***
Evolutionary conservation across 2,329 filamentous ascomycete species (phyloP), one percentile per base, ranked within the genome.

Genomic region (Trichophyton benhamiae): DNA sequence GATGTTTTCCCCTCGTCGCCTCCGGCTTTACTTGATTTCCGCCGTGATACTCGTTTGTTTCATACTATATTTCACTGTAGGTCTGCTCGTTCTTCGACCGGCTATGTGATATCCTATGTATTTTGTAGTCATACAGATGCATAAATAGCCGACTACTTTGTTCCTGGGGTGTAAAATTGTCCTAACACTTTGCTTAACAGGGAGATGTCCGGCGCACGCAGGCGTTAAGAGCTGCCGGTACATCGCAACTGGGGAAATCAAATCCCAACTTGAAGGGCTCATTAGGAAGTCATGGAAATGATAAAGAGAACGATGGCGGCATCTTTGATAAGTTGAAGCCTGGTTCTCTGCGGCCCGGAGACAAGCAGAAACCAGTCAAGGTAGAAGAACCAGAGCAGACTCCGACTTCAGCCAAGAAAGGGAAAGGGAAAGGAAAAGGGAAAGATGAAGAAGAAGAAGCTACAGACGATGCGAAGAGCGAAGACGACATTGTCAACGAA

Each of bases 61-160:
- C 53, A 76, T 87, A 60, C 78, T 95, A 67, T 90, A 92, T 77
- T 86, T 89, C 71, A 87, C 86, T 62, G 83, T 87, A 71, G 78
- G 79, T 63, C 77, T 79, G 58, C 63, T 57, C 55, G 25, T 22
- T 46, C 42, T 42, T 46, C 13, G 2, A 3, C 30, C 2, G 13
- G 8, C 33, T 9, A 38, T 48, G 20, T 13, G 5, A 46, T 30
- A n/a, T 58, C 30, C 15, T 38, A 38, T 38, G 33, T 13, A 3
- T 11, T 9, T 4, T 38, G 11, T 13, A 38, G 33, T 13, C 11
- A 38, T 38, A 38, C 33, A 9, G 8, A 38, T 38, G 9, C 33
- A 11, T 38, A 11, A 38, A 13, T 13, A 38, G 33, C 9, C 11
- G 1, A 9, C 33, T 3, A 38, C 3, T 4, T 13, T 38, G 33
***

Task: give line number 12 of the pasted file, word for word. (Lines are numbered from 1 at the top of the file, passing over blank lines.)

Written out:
- A 11, T 38, A 11, A 38, A 13, T 13, A 38, G 33, C 9, C 11